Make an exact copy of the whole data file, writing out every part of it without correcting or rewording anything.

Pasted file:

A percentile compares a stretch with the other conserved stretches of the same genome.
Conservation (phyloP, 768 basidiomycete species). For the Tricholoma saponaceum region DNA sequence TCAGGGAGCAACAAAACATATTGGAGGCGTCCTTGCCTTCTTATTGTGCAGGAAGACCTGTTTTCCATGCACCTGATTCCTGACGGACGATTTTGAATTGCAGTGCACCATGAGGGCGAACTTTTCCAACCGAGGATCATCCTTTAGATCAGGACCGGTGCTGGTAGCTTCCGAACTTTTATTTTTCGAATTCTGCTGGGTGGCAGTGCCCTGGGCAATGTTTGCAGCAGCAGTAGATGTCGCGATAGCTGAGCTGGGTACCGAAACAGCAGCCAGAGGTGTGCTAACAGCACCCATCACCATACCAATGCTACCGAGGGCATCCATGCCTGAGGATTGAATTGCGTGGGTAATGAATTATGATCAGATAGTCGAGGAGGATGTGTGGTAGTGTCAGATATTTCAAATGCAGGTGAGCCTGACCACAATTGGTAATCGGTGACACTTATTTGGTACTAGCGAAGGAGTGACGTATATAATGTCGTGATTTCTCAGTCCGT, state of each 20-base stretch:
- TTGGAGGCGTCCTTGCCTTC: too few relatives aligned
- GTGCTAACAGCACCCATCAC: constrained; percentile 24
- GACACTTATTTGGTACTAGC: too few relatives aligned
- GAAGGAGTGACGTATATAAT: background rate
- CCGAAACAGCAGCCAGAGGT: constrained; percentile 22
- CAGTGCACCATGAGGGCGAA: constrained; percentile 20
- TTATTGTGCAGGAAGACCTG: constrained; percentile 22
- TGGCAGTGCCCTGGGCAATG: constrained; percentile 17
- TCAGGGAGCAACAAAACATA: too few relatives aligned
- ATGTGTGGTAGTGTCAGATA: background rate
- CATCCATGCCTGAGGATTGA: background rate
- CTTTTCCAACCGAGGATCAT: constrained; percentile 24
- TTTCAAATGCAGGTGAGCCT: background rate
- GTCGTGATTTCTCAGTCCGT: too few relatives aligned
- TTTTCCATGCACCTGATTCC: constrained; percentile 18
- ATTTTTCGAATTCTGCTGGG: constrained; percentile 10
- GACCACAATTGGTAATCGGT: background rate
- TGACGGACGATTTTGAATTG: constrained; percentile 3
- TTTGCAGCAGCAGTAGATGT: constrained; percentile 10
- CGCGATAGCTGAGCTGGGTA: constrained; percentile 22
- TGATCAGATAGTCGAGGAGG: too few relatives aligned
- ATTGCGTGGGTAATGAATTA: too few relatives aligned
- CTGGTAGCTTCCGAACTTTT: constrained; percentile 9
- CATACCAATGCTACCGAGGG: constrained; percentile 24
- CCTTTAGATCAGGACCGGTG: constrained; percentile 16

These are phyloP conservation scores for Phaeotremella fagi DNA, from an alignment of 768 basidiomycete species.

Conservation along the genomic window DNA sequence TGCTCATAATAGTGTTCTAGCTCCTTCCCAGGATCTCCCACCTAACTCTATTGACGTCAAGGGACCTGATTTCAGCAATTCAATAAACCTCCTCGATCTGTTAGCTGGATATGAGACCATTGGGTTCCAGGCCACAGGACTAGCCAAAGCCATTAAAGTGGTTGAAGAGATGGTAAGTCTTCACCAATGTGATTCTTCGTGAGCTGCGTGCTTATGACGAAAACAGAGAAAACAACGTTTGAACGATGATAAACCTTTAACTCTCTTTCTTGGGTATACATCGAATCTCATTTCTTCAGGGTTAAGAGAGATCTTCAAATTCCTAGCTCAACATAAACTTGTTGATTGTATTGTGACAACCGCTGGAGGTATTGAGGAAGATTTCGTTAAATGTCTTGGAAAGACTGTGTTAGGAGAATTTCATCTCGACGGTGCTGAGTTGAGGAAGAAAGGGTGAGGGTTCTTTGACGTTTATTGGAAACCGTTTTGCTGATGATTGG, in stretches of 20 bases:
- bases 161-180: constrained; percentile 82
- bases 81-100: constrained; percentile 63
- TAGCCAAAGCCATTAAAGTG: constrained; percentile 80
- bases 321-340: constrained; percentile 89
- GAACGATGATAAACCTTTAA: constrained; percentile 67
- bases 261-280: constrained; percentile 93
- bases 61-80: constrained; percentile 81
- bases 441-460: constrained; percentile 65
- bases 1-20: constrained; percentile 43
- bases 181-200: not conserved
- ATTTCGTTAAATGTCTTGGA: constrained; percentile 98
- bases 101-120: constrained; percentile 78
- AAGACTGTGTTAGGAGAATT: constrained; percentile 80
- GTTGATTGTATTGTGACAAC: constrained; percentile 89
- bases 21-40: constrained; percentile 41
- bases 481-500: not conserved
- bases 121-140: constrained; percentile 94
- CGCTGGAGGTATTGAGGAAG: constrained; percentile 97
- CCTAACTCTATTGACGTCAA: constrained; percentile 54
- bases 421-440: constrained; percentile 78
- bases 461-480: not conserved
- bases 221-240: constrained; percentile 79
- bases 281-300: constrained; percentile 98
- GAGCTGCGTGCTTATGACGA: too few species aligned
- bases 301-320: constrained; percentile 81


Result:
A percentile compares a stretch with the other conserved stretches of the same genome.
Conservation (phyloP, 768 basidiomycete species). For the Tricholoma saponaceum region DNA sequence TCAGGGAGCAACAAAACATATTGGAGGCGTCCTTGCCTTCTTATTGTGCAGGAAGACCTGTTTTCCATGCACCTGATTCCTGACGGACGATTTTGAATTGCAGTGCACCATGAGGGCGAACTTTTCCAACCGAGGATCATCCTTTAGATCAGGACCGGTGCTGGTAGCTTCCGAACTTTTATTTTTCGAATTCTGCTGGGTGGCAGTGCCCTGGGCAATGTTTGCAGCAGCAGTAGATGTCGCGATAGCTGAGCTGGGTACCGAAACAGCAGCCAGAGGTGTGCTAACAGCACCCATCACCATACCAATGCTACCGAGGGCATCCATGCCTGAGGATTGAATTGCGTGGGTAATGAATTATGATCAGATAGTCGAGGAGGATGTGTGGTAGTGTCAGATATTTCAAATGCAGGTGAGCCTGACCACAATTGGTAATCGGTGACACTTATTTGGTACTAGCGAAGGAGTGACGTATATAATGTCGTGATTTCTCAGTCCGT, state of each 20-base stretch:
- TTGGAGGCGTCCTTGCCTTC: too few relatives aligned
- GTGCTAACAGCACCCATCAC: constrained; percentile 24
- GACACTTATTTGGTACTAGC: too few relatives aligned
- GAAGGAGTGACGTATATAAT: background rate
- CCGAAACAGCAGCCAGAGGT: constrained; percentile 22
- CAGTGCACCATGAGGGCGAA: constrained; percentile 20
- TTATTGTGCAGGAAGACCTG: constrained; percentile 22
- TGGCAGTGCCCTGGGCAATG: constrained; percentile 17
- TCAGGGAGCAACAAAACATA: too few relatives aligned
- ATGTGTGGTAGTGTCAGATA: background rate
- CATCCATGCCTGAGGATTGA: background rate
- CTTTTCCAACCGAGGATCAT: constrained; percentile 24
- TTTCAAATGCAGGTGAGCCT: background rate
- GTCGTGATTTCTCAGTCCGT: too few relatives aligned
- TTTTCCATGCACCTGATTCC: constrained; percentile 18
- ATTTTTCGAATTCTGCTGGG: constrained; percentile 10
- GACCACAATTGGTAATCGGT: background rate
- TGACGGACGATTTTGAATTG: constrained; percentile 3
- TTTGCAGCAGCAGTAGATGT: constrained; percentile 10
- CGCGATAGCTGAGCTGGGTA: constrained; percentile 22
- TGATCAGATAGTCGAGGAGG: too few relatives aligned
- ATTGCGTGGGTAATGAATTA: too few relatives aligned
- CTGGTAGCTTCCGAACTTTT: constrained; percentile 9
- CATACCAATGCTACCGAGGG: constrained; percentile 24
- CCTTTAGATCAGGACCGGTG: constrained; percentile 16

These are phyloP conservation scores for Phaeotremella fagi DNA, from an alignment of 768 basidiomycete species.

Conservation along the genomic window DNA sequence TGCTCATAATAGTGTTCTAGCTCCTTCCCAGGATCTCCCACCTAACTCTATTGACGTCAAGGGACCTGATTTCAGCAATTCAATAAACCTCCTCGATCTGTTAGCTGGATATGAGACCATTGGGTTCCAGGCCACAGGACTAGCCAAAGCCATTAAAGTGGTTGAAGAGATGGTAAGTCTTCACCAATGTGATTCTTCGTGAGCTGCGTGCTTATGACGAAAACAGAGAAAACAACGTTTGAACGATGATAAACCTTTAACTCTCTTTCTTGGGTATACATCGAATCTCATTTCTTCAGGGTTAAGAGAGATCTTCAAATTCCTAGCTCAACATAAACTTGTTGATTGTATTGTGACAACCGCTGGAGGTATTGAGGAAGATTTCGTTAAATGTCTTGGAAAGACTGTGTTAGGAGAATTTCATCTCGACGGTGCTGAGTTGAGGAAGAAAGGGTGAGGGTTCTTTGACGTTTATTGGAAACCGTTTTGCTGATGATTGG, in stretches of 20 bases:
- bases 161-180: constrained; percentile 82
- bases 81-100: constrained; percentile 63
- TAGCCAAAGCCATTAAAGTG: constrained; percentile 80
- bases 321-340: constrained; percentile 89
- GAACGATGATAAACCTTTAA: constrained; percentile 67
- bases 261-280: constrained; percentile 93
- bases 61-80: constrained; percentile 81
- bases 441-460: constrained; percentile 65
- bases 1-20: constrained; percentile 43
- bases 181-200: not conserved
- ATTTCGTTAAATGTCTTGGA: constrained; percentile 98
- bases 101-120: constrained; percentile 78
- AAGACTGTGTTAGGAGAATT: constrained; percentile 80
- GTTGATTGTATTGTGACAAC: constrained; percentile 89
- bases 21-40: constrained; percentile 41
- bases 481-500: not conserved
- bases 121-140: constrained; percentile 94
- CGCTGGAGGTATTGAGGAAG: constrained; percentile 97
- CCTAACTCTATTGACGTCAA: constrained; percentile 54
- bases 421-440: constrained; percentile 78
- bases 461-480: not conserved
- bases 221-240: constrained; percentile 79
- bases 281-300: constrained; percentile 98
- GAGCTGCGTGCTTATGACGA: too few species aligned
- bases 301-320: constrained; percentile 81